To be impactful, Comer says, “We’ve got to invest not just when they are showing up and showing out. We’ve got to invest in them on their journey to get to that point.” We must be a part of the solution to advance the offerings HBCU’s can make to meet the needs of their students. As a board member of Stillman College, Comer is primarily focused on recruitment, retention, graduation, and employment. While Stillman does a good job at recruiting and graduating students, he believes there can be an improvement in the other areas. “Graduating a student without leading them to an opportunity to be gainfully employed I think is a significant miss because they’ve invested, the professors have invested, I’ve invested. So, I need to see them thriving beyond the four to six years.” Stillman is leaning in on these opportunities and focusing on retention by implementing new practices that enhance the student’s experience to compel them to stay through their full matriculation and get them to graduation with skills and talents that can be utilized in the market. Comer states that another way to be a part of the solution is by increasing alumni giving to address issues of disrepair and housing issues. “Increasing alumni giving and letting the love for the institution permeate all the places where they have influence to change the trajectory to be an evangelist. I mentioned earlier, don’t wait until it gets better, be a part of it getting there.” He emphasizes giving and using your influence at all levels instead of trying to meet a goal that may be insurmountable.
Additionally, Comer discusses the importance of prioritizing the Marketing and Communications department. When asked how to increase alumni/donor giving, he says, “How can you recruit? How can you change hearts and minds if you’re not communicating and you’re not marketing?” He believes that this is at the forefront of positioning HBCUs as a viable contender and showcasing what each respective HBCUs are good at. “We have to be able to tell our own stories.”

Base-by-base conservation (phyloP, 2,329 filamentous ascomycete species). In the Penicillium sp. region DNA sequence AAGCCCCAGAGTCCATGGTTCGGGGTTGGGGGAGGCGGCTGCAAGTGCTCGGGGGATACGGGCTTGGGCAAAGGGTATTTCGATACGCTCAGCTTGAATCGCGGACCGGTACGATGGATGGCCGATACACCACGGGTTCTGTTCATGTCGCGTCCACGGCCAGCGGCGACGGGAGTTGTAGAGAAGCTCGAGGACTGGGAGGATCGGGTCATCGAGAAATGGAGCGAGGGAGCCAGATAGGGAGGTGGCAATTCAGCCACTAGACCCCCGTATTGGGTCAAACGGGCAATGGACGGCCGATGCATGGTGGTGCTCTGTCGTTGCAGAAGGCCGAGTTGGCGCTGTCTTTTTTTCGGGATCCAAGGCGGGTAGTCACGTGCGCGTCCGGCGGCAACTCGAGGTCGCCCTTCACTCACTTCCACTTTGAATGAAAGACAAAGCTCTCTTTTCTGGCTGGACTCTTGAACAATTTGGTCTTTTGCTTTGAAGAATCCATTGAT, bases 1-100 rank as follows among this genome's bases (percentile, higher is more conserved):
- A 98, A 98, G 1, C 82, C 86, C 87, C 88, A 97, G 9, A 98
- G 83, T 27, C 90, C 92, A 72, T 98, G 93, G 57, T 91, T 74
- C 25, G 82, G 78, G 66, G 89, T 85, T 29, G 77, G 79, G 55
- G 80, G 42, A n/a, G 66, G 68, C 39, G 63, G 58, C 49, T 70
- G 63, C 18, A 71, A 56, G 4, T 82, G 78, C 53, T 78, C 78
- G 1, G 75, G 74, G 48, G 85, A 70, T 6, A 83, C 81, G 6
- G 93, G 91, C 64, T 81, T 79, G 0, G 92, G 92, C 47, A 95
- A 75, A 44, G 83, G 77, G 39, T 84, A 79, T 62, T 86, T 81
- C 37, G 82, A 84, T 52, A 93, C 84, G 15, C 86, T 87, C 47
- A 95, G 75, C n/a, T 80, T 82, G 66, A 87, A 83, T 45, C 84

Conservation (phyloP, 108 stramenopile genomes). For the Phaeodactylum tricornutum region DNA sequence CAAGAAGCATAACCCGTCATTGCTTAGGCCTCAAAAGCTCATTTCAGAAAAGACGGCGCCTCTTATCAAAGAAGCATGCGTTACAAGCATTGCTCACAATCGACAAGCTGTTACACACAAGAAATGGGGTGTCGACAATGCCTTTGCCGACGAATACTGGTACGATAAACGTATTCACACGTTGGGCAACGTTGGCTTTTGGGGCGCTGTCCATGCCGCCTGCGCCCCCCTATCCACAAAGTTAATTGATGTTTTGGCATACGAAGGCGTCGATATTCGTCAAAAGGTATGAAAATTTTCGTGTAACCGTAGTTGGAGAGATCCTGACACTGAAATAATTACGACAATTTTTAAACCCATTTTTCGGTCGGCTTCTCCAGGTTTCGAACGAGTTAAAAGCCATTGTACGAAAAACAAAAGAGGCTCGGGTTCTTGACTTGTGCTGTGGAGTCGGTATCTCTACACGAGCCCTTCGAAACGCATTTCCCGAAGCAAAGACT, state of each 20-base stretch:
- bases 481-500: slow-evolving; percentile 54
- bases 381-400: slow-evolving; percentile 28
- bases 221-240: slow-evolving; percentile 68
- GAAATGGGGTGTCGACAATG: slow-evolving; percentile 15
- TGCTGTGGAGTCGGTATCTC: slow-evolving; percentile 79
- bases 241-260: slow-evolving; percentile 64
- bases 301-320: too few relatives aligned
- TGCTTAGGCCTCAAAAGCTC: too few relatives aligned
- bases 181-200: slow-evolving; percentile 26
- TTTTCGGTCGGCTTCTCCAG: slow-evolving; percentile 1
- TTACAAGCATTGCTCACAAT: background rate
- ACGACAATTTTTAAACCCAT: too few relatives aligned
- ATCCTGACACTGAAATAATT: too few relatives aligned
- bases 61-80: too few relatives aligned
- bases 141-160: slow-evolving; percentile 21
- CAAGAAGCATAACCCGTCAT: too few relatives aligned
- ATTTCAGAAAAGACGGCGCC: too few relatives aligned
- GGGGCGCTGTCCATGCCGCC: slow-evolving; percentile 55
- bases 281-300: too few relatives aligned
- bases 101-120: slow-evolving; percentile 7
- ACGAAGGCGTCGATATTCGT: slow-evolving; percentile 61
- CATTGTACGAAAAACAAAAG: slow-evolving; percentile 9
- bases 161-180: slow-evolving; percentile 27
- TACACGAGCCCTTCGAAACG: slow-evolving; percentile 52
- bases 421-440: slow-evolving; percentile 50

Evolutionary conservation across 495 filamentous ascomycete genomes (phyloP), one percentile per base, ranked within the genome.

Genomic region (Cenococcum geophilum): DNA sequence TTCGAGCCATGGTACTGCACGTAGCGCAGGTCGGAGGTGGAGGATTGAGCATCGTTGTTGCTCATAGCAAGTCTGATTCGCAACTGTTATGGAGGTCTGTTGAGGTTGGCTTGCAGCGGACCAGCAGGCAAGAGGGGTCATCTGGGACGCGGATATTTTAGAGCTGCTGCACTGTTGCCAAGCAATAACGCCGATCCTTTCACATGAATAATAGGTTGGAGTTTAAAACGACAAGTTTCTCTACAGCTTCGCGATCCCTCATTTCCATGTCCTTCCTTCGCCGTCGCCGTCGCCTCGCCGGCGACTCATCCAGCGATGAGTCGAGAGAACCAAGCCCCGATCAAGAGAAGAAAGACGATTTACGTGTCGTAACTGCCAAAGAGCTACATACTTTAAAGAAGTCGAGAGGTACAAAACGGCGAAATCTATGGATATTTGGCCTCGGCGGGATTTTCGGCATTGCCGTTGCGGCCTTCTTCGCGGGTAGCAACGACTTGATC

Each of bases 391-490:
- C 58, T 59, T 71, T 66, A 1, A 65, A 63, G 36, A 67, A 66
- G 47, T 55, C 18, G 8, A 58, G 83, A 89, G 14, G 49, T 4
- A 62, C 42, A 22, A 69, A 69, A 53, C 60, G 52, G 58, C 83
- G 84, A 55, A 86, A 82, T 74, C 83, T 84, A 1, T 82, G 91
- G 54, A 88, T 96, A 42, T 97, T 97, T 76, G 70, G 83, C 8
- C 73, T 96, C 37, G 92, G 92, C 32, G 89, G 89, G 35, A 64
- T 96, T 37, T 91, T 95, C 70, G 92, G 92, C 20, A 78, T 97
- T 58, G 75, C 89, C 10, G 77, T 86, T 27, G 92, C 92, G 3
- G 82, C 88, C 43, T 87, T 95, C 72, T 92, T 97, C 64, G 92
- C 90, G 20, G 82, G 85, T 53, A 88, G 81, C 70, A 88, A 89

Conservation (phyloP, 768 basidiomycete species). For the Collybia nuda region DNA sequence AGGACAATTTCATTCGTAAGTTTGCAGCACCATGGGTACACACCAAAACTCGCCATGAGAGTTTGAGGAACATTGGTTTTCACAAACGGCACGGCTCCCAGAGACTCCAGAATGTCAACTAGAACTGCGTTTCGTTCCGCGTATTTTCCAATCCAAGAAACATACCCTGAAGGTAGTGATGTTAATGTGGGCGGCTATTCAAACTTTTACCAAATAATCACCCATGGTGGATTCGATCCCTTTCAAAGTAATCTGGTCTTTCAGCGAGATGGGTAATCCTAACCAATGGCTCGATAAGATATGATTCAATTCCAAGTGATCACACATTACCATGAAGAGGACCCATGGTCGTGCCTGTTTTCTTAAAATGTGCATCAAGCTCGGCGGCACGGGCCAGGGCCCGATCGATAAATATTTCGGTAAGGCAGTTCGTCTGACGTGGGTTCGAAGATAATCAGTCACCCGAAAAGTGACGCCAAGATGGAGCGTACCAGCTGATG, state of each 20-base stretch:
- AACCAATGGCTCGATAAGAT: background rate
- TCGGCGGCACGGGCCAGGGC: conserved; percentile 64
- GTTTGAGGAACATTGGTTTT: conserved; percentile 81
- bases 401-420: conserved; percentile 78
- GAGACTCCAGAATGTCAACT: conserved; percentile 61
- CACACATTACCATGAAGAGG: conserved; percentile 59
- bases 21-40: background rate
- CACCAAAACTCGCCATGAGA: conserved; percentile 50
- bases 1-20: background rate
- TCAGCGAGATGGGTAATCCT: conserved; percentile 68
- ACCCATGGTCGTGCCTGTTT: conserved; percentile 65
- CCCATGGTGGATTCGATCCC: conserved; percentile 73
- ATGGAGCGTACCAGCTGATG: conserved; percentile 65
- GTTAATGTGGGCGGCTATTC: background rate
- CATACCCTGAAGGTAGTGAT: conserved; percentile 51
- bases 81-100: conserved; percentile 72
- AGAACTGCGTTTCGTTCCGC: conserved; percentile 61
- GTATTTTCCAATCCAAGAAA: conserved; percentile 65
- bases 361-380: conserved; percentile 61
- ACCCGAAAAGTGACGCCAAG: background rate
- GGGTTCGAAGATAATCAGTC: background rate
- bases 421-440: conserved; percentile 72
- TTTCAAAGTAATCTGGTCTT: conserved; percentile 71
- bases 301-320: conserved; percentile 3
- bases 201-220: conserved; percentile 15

Why HBCUs Matter ?
HBCUs matter because they foster a climate of success as students often feel safer and more supported. Attending an HBCU is also more cost-effective and less likely to end up in high/long-term student loan debt thereby reducing the overall racial wealth gap. Having attended a predominately white institution or (PWI), Comer shares why he believes HBCUs are integral, “One of the unique aspects of HBCUs is that you’re not competing with anybody but yourself…When you are sitting around and everybody around looks like you, the majority of them have experiences similar to yours so, a lot of the excuses for not being the best you have to go away.” He also makes mention of other HBCUs whose legacies and impact often go unmentioned such as Stillman College and Claflin University.
With a focus on family, Stillman, like most HBCUs, has created a nurturing environment that is especially important for students coming from challenging socio-economic backgrounds or may be first-generation college students.
Comer believes that HBCUs absolutely matter and are needed for the development and sustainability of a thriving ecosystem. He believes in HBCUs so much so, that he has since been accepted into the Executive Ph.D. program at Jackson State University, GO TIGERS!
Leading Through Mentorship …